August 12, 2008

On 16th century West African empires and other missionary challenges

A few weeks back, one of the high-school students I see regularly asked for my help on a homework assignment. It was a document-based question, familiar to me from high school Advanced Placement tests. You’re supposed to answer the questions based on your own knowledge and the information you learn from the set of documents that accompany the questions. The particular topic of this assignment was West African empires of the 16th century, something I know zero about, but we settled down to tackle the assignment as best we could.

It quickly became clear to me that we weren’t going to get very far. This particular student has a minimal grasp of English so understanding the documents and questions (both in English) was the major initial challenge. I had her read the documents and questions to me and tried to explain the parts she didn’t understand (all of it) in my limited Xhosa. She had no pre-existing knowledge of the topic, though it is not clear whether this is because she has missed a lot of school lately because her son has been sick or the topic hasn’t been taught and there are no other readily-available resources. Needless to say, the hour we spent on this assignment was one of the most frustrating experiences of the week for me.

A while back, I wrote about how one of the great challenges that an overseas missionary faces is the sheer fact of being alone. This is still a great challenge for me and one that I know won’t ever go away. But it has faded (to an extent) in recent months to be replaced by another overwhelming - and likely insurmountable - challenge: ineffectuality.

The more you learn about people the more you realize just how hard it is to do anything of value for them that will allow them to make concrete and positive changes to their lives. There are scores more stories like this homework story and they frustrate me so much.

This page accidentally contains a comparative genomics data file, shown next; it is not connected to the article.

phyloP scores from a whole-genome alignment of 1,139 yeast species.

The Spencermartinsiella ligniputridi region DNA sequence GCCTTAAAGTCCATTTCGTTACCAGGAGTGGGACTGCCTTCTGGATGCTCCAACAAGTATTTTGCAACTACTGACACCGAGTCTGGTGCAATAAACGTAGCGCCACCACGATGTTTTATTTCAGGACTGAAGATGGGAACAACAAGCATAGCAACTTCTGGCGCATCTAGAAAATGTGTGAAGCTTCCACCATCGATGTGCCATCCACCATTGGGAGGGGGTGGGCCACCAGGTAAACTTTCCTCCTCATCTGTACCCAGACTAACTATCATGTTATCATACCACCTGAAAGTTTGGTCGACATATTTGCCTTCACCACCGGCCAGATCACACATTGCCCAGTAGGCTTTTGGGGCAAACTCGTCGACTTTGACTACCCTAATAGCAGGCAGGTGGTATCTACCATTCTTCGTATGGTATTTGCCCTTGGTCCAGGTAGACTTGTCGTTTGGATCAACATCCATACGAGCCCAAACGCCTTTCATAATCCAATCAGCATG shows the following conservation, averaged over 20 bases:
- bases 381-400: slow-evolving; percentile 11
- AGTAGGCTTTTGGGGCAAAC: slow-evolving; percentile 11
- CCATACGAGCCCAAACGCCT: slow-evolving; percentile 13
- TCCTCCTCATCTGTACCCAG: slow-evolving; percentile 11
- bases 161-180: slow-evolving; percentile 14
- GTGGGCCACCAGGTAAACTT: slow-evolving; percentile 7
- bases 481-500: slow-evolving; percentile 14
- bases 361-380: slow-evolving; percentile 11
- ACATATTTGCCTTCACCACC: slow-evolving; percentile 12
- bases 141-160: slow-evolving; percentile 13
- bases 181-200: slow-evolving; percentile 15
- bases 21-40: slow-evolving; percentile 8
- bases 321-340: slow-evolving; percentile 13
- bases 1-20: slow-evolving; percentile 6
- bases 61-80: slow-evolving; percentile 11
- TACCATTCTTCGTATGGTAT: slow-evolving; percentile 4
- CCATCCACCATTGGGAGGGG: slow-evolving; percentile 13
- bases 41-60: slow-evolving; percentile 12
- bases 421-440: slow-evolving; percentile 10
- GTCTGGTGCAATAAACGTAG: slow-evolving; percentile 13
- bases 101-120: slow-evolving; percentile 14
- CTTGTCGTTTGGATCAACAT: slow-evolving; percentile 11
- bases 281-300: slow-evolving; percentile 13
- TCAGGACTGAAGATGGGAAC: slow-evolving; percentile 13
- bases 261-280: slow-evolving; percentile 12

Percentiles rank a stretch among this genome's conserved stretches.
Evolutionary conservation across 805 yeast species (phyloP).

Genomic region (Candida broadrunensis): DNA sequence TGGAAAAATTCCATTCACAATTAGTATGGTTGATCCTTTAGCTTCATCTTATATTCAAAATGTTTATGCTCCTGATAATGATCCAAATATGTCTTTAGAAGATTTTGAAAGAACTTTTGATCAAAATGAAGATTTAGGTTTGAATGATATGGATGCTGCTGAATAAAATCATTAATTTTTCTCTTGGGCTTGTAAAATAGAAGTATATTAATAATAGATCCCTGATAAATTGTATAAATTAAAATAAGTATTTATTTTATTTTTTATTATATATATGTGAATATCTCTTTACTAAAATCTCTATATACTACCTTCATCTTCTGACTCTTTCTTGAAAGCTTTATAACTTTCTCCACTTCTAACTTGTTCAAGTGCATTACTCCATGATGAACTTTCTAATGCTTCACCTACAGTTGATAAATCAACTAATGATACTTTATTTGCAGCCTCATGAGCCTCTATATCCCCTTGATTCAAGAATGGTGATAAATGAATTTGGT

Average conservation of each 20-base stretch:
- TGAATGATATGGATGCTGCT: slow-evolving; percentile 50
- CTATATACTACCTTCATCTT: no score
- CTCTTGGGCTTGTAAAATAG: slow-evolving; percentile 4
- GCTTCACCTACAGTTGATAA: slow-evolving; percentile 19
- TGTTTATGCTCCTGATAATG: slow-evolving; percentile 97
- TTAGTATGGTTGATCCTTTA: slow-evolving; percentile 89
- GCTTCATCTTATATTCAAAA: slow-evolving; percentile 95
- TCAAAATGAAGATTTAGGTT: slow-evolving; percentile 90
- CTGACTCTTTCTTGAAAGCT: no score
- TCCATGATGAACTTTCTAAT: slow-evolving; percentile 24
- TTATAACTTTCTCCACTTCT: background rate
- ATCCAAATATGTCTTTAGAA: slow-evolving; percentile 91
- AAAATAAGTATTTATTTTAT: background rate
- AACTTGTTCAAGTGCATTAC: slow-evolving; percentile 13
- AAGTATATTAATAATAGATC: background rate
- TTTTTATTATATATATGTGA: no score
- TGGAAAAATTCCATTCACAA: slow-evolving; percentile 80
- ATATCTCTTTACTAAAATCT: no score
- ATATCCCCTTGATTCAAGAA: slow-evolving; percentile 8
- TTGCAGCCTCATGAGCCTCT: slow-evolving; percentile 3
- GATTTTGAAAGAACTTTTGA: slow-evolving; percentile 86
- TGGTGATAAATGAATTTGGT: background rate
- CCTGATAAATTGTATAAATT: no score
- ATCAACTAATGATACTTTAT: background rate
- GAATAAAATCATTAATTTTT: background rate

Ineffectuality (like loneliness) is nothing new, of course. For instance, as a news reporter, there were times when I wanted to move people to righteous anger or indignation about a topic and my story generated nothing but more apathy. There are a number of things I wish I could do and have tried but just cannot. That’s a part of life.

The difference here is that the gap between the need and the ability is massive and overwhelming. For the high school student I tried to help, she needed to learn more English, be able to attend school more regularly, have better resources available to her, and on and on. My English classes address only one of those needs and they are only for two hours a week and are only a small part of what she needs for a better command of English. I think of this gap between needs and ability when I see HIV patients who need so much and all I can give them is some vitamins or a ride to the doctor.

At this point, I imagine some of you are saying, “But, Jesse, you yourself have been yammering on for the past year about how what is important as a missionary is not what you do but who you are.” That, of course, is true and I continue to take comfort from this knowledge. But it only gets you so far when the stark and awful nature of the overwhelming needs here are laid out in plain sight. My desire to help is also overwhelming but my actual ability to do so is significantly less so.

It’s solipsistic to quote yourself, but I found myself re-reading my past monthly e-mails recently and this paragraph from the November letter grabbed me:

Had I made a shorter commitment to Itipini, I don’t think this patient would have affected me as much as he has. But since I’m here for a year, I am learning to see the people of Itipini for the individuals they are and learning about the trajectories of their lives. On the one hand, this is wonderful because there is a whole community of talented and capable people to get to know and become friends with. On the other hand, that knowledge makes this patient’s health struggles all the more difficult to deal with because I see them as affecting a real person whom I genuinely like. I want to snap my fingers and cure him – I must have missed the “how to perform miracles” session at mission training – but I can only provide a smile, a caring heart, and a free ride, all of which seem woefully, even insultingly, insufficient.
How true this remains. And to think I was just writing about how much power I have here.